Google Drive File Recovery is a tricky and crucial subject.
Let’s make it more simple.
If your company uses G Suite, then Google’s “Loch Ness monster” aka Google Drive, is probably more than just a cloud-based storage and syncing service for you — It’s the spine that holds up your valuable data and powers other limbs of your organization’s interactions.
Unfortunately, with all of the cross-employee collaboration going on in there, it’s not uncommon for files to ‘seemingly’ go missing from your company’s Google Drive repository.
If that ever happens “Don’t Panic“ — This simplified guide will help you know exactly what happened to your files 🕵️
There are a few things you need to learn when it comes to Google Drive File Recovery. Let’s start with the most basic skills and build our way up 🙏:
Recover a deleted file from the Trash 🗑️
Recently deleted a file and want to recover it? That’s probably the simplest most common scenario.
- Go to drive.google.com/drive/trash 👉Right-click on the file you’d like to recover
- Click Restore.
When you move a file to your Trash folder, it stays there until you empty your Trash (it’s the equivalent of taking out your trash).
If your file isn’t there in the Trash folder of Google Drive, then it might have been permanently deleted.
Quick Tip: GAT can also help you identify all long time trashed files in Google Drive. Click here to know more.
Recover Permanently Deleted Files in Google Drive
Did you say ‘Permanently’ deleted? Is it gone forever? Luckily, no.
Permanently deleted Google Drive files can be recovered but only by a G Suite Admin within 25 days of deletion from the Trash using the G Suite Admin Console.
Simply follow these steps :
- Log into the Admin Console 👉 Click on Users icon 👉
- Move to the user’s name whose data needs to be restored.
- Click on the ellipsis icon.
- Select the Restore Data option 👉 Specify the required date range and give the Application as Drive .
- Click on Restore, then boom … the miracle happens.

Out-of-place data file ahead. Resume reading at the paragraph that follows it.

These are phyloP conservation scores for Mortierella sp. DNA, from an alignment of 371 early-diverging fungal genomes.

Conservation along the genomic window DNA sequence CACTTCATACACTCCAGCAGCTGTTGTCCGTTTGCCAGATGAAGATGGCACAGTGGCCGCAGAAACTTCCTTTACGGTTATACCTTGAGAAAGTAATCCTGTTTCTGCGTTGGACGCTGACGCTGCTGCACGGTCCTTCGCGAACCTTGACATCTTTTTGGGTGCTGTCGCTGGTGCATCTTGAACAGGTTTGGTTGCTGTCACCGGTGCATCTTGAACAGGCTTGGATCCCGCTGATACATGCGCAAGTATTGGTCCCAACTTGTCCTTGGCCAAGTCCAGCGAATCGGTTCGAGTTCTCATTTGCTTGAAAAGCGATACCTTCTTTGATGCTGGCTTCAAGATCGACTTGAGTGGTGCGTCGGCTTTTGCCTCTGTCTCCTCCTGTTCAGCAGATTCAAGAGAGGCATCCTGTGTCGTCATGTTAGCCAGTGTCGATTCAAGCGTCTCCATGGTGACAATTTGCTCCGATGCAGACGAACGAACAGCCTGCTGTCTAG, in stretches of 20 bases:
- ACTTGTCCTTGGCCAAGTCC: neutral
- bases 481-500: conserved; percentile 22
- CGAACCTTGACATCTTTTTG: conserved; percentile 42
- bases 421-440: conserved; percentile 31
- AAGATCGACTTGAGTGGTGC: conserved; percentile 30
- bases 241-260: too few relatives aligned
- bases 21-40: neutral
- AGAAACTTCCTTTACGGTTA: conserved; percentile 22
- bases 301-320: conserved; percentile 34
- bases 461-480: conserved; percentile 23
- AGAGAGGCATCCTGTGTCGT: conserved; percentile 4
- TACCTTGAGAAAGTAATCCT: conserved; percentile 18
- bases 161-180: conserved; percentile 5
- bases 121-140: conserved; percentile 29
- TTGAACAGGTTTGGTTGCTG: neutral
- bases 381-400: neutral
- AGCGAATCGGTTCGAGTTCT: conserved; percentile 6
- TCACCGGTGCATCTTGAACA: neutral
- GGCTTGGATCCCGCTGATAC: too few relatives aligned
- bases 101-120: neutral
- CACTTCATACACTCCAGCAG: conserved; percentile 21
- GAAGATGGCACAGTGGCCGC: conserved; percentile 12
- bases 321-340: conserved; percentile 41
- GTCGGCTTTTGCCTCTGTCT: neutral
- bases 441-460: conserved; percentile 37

Check the Activity of Deleted Files in Google Drive
Sometimes when you can’t find a file and don’t think you deleted it’s wise to check the activity panel first and see what you can find there. Here’s how:
- On a computer 💻, go to drive.google.com
- Click My Drive 👉 Click Info on icon on the top right.
- Scroll through the activity panel and look for your file.
You can also use GAT to locate certain files on the domain ‘Drive’.
Files in Shared team drives belong to ALL team members rather than a single individual.
Even if members leave, files stay exactly where they are for other team members to continue sharing information and getting work done.
A G Suite Admin can recover files from a Shared Drive. Here’s how:
- Log into the Admin Console.
- Go to Apps 👉 then G Suite.
- Click on the Drive and Docs option 👉 Find the file or folder you want to restore.
- Press the Restore button on the right of the file tab 👉 Select the date range for recovering the file (make sure the file was deleted within the span of these dates.)
- Press RESTORE DATA.
Voila, now all selected files are restored to the chosen Team Drive.
What if you’d like to delete rather than recover a shared folder or file. Is that possible?
Yes. That, however, can result in orphaned files which we’ll discuss next.
To delete a shared Drive folder simply follow these steps:
- Right click on the folder you want to delete 👉 Remove
- Go to the bin 👉 Right click on the folder you just removed 👉 select “Delete forever”.
- A pop-up will appear warning that you won’t be able to undo the action 👉 Click “delete forever”again.
Identify Orphaned Files
Sometimes, when you’ve exhausted all your options and still can’t find your file, it’s time to consider that it may have been Orphaned.
Orphaned files are homeless files created when someone (who is NOT the file’s OWNER) deletes a shared file or folder in Google Drive.
The file then loses its parent folder, becomes ‘homeless’ and harder to find.
Find and Rehome Orphaned Files
There are 3 Different ways to recover Orphaned Files.
A. Know the file’s name? Search directly using the ”Drive Search”.